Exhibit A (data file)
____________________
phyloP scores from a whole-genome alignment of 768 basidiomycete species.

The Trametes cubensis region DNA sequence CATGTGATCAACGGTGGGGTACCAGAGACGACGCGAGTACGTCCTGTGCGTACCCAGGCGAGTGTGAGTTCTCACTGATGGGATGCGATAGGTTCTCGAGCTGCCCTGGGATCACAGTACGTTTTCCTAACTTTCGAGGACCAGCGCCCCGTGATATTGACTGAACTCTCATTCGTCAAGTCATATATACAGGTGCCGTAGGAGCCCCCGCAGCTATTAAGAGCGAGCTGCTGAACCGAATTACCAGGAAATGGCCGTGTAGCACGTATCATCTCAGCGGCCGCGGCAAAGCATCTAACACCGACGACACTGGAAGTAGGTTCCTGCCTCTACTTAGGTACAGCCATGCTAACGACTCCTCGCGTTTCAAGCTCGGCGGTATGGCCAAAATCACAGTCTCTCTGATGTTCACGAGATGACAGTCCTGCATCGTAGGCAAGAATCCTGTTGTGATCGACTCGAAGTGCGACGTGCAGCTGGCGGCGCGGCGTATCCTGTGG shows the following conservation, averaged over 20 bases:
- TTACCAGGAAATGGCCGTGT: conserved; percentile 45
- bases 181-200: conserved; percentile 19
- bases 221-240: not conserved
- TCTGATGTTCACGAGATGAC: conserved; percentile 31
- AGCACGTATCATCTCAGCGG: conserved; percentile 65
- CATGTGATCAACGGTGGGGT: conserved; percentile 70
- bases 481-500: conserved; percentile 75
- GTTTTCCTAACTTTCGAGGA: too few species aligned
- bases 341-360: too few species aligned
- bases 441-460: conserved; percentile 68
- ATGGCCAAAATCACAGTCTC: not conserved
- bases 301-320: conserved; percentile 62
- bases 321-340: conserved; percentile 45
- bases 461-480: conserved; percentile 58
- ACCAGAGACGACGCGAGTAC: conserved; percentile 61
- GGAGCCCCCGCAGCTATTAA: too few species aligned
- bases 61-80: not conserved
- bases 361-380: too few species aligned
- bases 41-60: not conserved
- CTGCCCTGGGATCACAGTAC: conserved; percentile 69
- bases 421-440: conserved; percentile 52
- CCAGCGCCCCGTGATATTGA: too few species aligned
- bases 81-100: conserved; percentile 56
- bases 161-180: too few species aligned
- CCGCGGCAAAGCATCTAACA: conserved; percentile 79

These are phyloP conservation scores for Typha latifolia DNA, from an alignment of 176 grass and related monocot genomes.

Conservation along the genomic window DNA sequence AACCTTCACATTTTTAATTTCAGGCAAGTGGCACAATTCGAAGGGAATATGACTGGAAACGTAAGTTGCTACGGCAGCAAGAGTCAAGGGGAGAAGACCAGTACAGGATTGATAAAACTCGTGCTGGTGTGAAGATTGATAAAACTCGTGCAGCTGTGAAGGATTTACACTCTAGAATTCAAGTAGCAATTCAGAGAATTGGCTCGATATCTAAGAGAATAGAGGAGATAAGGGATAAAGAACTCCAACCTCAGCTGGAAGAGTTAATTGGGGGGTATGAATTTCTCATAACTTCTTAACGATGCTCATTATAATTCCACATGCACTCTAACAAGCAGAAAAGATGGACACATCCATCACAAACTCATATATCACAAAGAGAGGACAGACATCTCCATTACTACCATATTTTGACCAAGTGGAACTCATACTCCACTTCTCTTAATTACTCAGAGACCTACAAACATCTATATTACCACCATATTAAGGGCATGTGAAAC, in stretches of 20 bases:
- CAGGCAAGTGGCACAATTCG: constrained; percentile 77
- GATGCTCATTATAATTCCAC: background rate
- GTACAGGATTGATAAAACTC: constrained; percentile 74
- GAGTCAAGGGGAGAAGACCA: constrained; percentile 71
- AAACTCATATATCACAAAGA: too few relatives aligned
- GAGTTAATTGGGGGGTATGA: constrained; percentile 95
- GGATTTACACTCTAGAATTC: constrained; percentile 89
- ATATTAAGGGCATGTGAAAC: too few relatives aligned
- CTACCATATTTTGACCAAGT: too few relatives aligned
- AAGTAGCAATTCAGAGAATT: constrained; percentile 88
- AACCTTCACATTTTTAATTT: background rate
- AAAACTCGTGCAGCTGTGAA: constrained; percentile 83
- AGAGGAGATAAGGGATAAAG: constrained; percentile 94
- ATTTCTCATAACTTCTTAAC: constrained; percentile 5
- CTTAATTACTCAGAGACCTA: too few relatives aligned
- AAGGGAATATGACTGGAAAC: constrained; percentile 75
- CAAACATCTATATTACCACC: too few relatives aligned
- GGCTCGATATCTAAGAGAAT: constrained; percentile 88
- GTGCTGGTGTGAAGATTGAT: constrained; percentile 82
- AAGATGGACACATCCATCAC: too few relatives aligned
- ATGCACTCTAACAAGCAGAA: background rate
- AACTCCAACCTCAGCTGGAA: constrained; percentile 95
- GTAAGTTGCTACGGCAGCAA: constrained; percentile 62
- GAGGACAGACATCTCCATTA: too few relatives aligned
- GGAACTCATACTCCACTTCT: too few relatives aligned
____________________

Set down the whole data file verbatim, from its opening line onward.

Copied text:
phyloP scores from a whole-genome alignment of 768 basidiomycete species.

The Trametes cubensis region DNA sequence CATGTGATCAACGGTGGGGTACCAGAGACGACGCGAGTACGTCCTGTGCGTACCCAGGCGAGTGTGAGTTCTCACTGATGGGATGCGATAGGTTCTCGAGCTGCCCTGGGATCACAGTACGTTTTCCTAACTTTCGAGGACCAGCGCCCCGTGATATTGACTGAACTCTCATTCGTCAAGTCATATATACAGGTGCCGTAGGAGCCCCCGCAGCTATTAAGAGCGAGCTGCTGAACCGAATTACCAGGAAATGGCCGTGTAGCACGTATCATCTCAGCGGCCGCGGCAAAGCATCTAACACCGACGACACTGGAAGTAGGTTCCTGCCTCTACTTAGGTACAGCCATGCTAACGACTCCTCGCGTTTCAAGCTCGGCGGTATGGCCAAAATCACAGTCTCTCTGATGTTCACGAGATGACAGTCCTGCATCGTAGGCAAGAATCCTGTTGTGATCGACTCGAAGTGCGACGTGCAGCTGGCGGCGCGGCGTATCCTGTGG shows the following conservation, averaged over 20 bases:
- TTACCAGGAAATGGCCGTGT: conserved; percentile 45
- bases 181-200: conserved; percentile 19
- bases 221-240: not conserved
- TCTGATGTTCACGAGATGAC: conserved; percentile 31
- AGCACGTATCATCTCAGCGG: conserved; percentile 65
- CATGTGATCAACGGTGGGGT: conserved; percentile 70
- bases 481-500: conserved; percentile 75
- GTTTTCCTAACTTTCGAGGA: too few species aligned
- bases 341-360: too few species aligned
- bases 441-460: conserved; percentile 68
- ATGGCCAAAATCACAGTCTC: not conserved
- bases 301-320: conserved; percentile 62
- bases 321-340: conserved; percentile 45
- bases 461-480: conserved; percentile 58
- ACCAGAGACGACGCGAGTAC: conserved; percentile 61
- GGAGCCCCCGCAGCTATTAA: too few species aligned
- bases 61-80: not conserved
- bases 361-380: too few species aligned
- bases 41-60: not conserved
- CTGCCCTGGGATCACAGTAC: conserved; percentile 69
- bases 421-440: conserved; percentile 52
- CCAGCGCCCCGTGATATTGA: too few species aligned
- bases 81-100: conserved; percentile 56
- bases 161-180: too few species aligned
- CCGCGGCAAAGCATCTAACA: conserved; percentile 79

These are phyloP conservation scores for Typha latifolia DNA, from an alignment of 176 grass and related monocot genomes.

Conservation along the genomic window DNA sequence AACCTTCACATTTTTAATTTCAGGCAAGTGGCACAATTCGAAGGGAATATGACTGGAAACGTAAGTTGCTACGGCAGCAAGAGTCAAGGGGAGAAGACCAGTACAGGATTGATAAAACTCGTGCTGGTGTGAAGATTGATAAAACTCGTGCAGCTGTGAAGGATTTACACTCTAGAATTCAAGTAGCAATTCAGAGAATTGGCTCGATATCTAAGAGAATAGAGGAGATAAGGGATAAAGAACTCCAACCTCAGCTGGAAGAGTTAATTGGGGGGTATGAATTTCTCATAACTTCTTAACGATGCTCATTATAATTCCACATGCACTCTAACAAGCAGAAAAGATGGACACATCCATCACAAACTCATATATCACAAAGAGAGGACAGACATCTCCATTACTACCATATTTTGACCAAGTGGAACTCATACTCCACTTCTCTTAATTACTCAGAGACCTACAAACATCTATATTACCACCATATTAAGGGCATGTGAAAC, in stretches of 20 bases:
- CAGGCAAGTGGCACAATTCG: constrained; percentile 77
- GATGCTCATTATAATTCCAC: background rate
- GTACAGGATTGATAAAACTC: constrained; percentile 74
- GAGTCAAGGGGAGAAGACCA: constrained; percentile 71
- AAACTCATATATCACAAAGA: too few relatives aligned
- GAGTTAATTGGGGGGTATGA: constrained; percentile 95
- GGATTTACACTCTAGAATTC: constrained; percentile 89
- ATATTAAGGGCATGTGAAAC: too few relatives aligned
- CTACCATATTTTGACCAAGT: too few relatives aligned
- AAGTAGCAATTCAGAGAATT: constrained; percentile 88
- AACCTTCACATTTTTAATTT: background rate
- AAAACTCGTGCAGCTGTGAA: constrained; percentile 83
- AGAGGAGATAAGGGATAAAG: constrained; percentile 94
- ATTTCTCATAACTTCTTAAC: constrained; percentile 5
- CTTAATTACTCAGAGACCTA: too few relatives aligned
- AAGGGAATATGACTGGAAAC: constrained; percentile 75
- CAAACATCTATATTACCACC: too few relatives aligned
- GGCTCGATATCTAAGAGAAT: constrained; percentile 88
- GTGCTGGTGTGAAGATTGAT: constrained; percentile 82
- AAGATGGACACATCCATCAC: too few relatives aligned
- ATGCACTCTAACAAGCAGAA: background rate
- AACTCCAACCTCAGCTGGAA: constrained; percentile 95
- GTAAGTTGCTACGGCAGCAA: constrained; percentile 62
- GAGGACAGACATCTCCATTA: too few relatives aligned
- GGAACTCATACTCCACTTCT: too few relatives aligned